Throne of Weapons
The history of humanity, as told through one hundred objects from the British Museum in London, is drawing to an end.
Throughout this week, Neil MacGregor, the director of the British Museum in London, has been with things that help explain the modern world. He has explored political and sexual politics and freedoms, and now reflects on the impact of guns and weapons in the modern world - especially in Africa where thousands of children have been participants in brutal conflicts.
He tells the story through a work of art - a sculptured throne made from decommissioned guns like the ubiquitous AK47. We hear from Kester, the artist from Mozambique who created the Throne of Weapons and test the reaction to the piece of Kofi Annan, the former Secretary-General of the United Nations.
Producer: Anthony Denselow.
About this object
Location: Made in Maputo, Mozambique
Culture: The Modern World
This sculpture is made out of decommissioned weapons from the Mozambique civil war (1977 - 92), which claimed almost 1 million lives and left 5 million people displaced. It represents both the tragedy of that war and the human triumph of those who achieved a lasting peace. It was made by the Mozambican artist Cristóvão Canhavato (Kester) in 2001 for the Transforming Arms into Tools project, where some of the seven million guns left in the country are voluntarily exchanged for useful tools and hardware.
What caused the Mozambique civil war?
In 1975 Mozambique declared itself a Marxist-Leninist state after achieving independence from Portuguese colonial rule. The new government's pro-communist and anti-apartheid stance threatened the regimes in neighbouring. South Africa and Rhodesia. They funded an opposition group in an attempt to destabilize the country. In turn the Soviet Union supplied Mozambique with economic and military aid. The civil war finally came to an end after the collapse of the Soviet Union and the end of the apartheid regimes.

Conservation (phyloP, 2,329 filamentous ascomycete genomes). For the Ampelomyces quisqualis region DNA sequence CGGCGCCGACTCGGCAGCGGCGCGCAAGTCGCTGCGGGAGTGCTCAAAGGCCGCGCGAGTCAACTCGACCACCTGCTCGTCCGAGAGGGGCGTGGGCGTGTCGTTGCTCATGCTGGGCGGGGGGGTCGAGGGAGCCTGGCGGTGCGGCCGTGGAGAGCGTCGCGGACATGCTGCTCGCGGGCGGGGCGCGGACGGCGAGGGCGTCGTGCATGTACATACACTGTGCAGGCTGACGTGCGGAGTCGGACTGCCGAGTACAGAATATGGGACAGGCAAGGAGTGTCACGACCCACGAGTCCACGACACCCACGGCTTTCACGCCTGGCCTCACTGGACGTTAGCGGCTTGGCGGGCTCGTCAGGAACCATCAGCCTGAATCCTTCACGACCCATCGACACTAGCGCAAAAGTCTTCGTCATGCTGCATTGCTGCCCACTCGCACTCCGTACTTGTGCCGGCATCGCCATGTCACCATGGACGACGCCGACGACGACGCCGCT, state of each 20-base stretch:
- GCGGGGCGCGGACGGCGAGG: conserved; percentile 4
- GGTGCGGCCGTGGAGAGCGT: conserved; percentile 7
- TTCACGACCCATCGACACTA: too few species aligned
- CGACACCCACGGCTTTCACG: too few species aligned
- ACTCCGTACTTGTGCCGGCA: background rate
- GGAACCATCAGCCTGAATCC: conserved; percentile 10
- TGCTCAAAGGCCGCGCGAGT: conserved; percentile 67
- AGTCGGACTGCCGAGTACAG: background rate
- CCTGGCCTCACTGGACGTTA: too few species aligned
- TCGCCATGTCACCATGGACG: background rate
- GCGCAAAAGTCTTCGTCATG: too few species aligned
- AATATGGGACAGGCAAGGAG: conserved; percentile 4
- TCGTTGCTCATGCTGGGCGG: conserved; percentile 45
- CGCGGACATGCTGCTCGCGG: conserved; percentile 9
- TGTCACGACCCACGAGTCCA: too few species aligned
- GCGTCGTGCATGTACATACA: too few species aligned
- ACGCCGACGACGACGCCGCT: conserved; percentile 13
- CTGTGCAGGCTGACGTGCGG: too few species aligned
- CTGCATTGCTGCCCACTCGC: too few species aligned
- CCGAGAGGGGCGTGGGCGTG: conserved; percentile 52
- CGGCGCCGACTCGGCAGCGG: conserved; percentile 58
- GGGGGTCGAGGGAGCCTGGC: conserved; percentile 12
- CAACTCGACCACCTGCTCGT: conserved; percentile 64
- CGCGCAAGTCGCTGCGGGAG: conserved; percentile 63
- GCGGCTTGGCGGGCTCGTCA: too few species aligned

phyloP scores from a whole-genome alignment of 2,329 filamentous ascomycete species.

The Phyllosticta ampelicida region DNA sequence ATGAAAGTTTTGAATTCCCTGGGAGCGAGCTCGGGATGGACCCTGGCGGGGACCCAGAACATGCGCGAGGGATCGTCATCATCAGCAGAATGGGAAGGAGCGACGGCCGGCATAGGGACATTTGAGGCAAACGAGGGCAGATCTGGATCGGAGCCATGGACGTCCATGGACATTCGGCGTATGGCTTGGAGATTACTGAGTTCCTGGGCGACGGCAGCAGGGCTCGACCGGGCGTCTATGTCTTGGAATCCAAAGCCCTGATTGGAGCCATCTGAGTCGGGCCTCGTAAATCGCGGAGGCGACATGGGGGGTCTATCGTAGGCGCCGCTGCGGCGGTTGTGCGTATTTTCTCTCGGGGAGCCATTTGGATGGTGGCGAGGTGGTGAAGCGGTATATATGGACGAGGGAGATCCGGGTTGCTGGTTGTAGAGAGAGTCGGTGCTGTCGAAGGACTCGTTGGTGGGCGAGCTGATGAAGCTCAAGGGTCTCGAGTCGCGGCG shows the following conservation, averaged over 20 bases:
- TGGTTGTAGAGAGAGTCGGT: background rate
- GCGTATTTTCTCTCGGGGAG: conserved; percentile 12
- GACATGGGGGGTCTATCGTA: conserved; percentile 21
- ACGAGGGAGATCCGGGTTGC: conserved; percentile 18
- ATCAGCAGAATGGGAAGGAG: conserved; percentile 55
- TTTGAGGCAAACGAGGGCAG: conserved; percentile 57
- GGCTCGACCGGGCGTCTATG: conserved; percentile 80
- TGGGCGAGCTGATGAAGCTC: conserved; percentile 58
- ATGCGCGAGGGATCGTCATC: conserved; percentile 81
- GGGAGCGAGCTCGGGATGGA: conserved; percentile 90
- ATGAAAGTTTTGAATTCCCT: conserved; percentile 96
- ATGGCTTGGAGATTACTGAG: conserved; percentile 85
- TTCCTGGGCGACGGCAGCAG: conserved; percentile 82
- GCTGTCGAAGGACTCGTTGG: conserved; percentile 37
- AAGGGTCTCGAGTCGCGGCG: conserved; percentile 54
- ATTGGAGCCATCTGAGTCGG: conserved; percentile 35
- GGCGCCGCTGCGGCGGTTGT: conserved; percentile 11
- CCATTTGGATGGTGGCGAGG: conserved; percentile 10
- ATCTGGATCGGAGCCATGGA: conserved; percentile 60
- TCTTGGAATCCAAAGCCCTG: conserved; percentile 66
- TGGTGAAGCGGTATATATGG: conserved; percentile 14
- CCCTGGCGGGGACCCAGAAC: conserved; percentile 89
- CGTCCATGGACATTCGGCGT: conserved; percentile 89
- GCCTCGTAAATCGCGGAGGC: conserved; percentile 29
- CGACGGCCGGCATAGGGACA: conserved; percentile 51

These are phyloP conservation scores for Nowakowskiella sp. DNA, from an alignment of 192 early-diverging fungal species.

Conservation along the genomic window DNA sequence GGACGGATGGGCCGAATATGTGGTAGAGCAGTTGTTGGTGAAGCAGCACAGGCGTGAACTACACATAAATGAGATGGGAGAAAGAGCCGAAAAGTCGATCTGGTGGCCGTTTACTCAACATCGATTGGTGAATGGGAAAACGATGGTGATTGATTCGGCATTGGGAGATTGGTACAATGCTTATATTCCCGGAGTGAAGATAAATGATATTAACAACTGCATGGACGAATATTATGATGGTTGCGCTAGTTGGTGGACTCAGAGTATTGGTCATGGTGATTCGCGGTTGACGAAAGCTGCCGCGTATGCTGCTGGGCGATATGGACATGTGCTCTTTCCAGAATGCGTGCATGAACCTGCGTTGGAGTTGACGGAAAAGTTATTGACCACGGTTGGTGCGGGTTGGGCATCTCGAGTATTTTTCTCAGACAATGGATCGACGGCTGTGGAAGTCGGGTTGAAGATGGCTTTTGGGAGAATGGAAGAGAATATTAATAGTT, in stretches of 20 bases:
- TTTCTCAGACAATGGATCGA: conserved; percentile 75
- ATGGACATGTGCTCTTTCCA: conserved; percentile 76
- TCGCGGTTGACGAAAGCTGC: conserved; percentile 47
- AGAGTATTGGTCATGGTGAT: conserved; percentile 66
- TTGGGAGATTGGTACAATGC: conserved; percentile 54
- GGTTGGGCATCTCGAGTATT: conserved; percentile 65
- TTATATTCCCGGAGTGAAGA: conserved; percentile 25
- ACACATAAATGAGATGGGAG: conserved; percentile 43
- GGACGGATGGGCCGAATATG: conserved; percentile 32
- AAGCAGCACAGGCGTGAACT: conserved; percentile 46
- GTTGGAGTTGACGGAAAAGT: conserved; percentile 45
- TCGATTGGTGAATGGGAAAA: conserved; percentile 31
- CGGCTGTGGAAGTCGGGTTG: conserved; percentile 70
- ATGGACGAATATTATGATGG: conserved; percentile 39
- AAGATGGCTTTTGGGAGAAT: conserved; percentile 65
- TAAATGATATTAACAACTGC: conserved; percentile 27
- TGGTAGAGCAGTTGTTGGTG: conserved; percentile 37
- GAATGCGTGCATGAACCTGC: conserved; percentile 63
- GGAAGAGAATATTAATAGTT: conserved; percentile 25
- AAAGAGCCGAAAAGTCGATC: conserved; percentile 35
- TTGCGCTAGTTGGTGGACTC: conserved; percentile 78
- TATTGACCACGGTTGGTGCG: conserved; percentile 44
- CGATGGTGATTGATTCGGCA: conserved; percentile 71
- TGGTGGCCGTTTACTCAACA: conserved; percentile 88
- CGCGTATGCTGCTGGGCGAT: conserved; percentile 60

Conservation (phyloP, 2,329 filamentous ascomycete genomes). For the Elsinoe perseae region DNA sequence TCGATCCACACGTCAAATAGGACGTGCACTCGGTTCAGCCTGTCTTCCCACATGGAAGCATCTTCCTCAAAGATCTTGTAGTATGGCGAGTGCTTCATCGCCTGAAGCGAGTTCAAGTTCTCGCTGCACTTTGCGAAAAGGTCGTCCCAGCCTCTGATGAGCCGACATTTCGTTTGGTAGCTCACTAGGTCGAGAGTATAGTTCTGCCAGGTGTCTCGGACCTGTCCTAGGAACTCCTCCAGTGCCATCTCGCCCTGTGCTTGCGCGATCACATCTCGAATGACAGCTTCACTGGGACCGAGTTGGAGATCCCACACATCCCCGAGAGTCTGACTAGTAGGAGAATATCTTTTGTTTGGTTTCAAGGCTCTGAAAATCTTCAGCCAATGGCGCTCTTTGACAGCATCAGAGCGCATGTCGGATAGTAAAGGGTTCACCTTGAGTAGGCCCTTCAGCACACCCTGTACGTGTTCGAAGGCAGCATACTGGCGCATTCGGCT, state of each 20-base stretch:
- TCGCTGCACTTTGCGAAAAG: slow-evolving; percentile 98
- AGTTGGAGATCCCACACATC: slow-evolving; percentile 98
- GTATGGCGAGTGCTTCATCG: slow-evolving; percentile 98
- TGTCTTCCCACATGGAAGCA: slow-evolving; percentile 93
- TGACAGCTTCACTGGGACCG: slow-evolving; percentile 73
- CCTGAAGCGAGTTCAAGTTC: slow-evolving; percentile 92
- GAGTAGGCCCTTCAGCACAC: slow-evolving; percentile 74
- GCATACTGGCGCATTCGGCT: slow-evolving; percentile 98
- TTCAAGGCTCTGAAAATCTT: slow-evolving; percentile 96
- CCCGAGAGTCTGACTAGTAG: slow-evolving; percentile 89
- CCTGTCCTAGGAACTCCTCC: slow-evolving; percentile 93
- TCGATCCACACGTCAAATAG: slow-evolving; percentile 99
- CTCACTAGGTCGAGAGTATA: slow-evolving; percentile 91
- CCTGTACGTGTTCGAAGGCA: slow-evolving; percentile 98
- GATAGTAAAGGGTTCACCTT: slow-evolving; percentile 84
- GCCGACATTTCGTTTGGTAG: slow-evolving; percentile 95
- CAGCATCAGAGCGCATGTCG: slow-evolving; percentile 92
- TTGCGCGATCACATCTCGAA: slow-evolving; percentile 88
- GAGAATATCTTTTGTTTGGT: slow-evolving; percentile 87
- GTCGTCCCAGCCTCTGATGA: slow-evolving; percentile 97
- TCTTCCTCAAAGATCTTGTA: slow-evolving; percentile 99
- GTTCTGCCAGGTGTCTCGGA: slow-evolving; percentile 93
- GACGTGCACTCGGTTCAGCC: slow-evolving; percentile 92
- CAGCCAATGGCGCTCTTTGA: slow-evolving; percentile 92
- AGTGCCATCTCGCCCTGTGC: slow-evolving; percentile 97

Did you know?
- The Transforming Arms into Tools project in Mozambique has seen over 600,000 weapons surrendered in exchange for tools.
Art, memorial and celebration
By Chris Spring, curator, British Museum
The Throne of Weapons represents both a human tragedy and a human triumph. Its anthropomorphic qualities - it has arms, legs, a back and most importantly a face - actually two faces - link it immediately to the arts of Africa, in which non-figurative objects such as chairs, stools, weapons and pots are seen and described as human beings. Whether we see these faces as crying in pain or laughing with joy at a new peace is in the eye of the beholder.
The Throne is also a contemporary work of art with a global significance, linking the arts of Africa with the Western arts scene, and Mozambique with the global arms trade. None of the guns in the Throne were made in Mozambique, none in Africa, thus it becomes a sculpture in which we are all, one way or another, complicit.
On one of the wooden butts of the AK 47s which make up the arms of the Throne, the artist Kester has begun to sign his name, an accepted tradition among artists in the West, whereas on the other the termites have left their signature as they have on many 'traditional' works of African wood sculpture. On the one hand the Throne is a modern work of art with many international dimensions and layers of meaning; on the other it is closely linked to African wood carving traditions, and in particular to the creation of headrests, stools and thrones which may symbolise the power and prestige of their owners, but also their willingness and ability to talk to their fellow men and to the ancestors.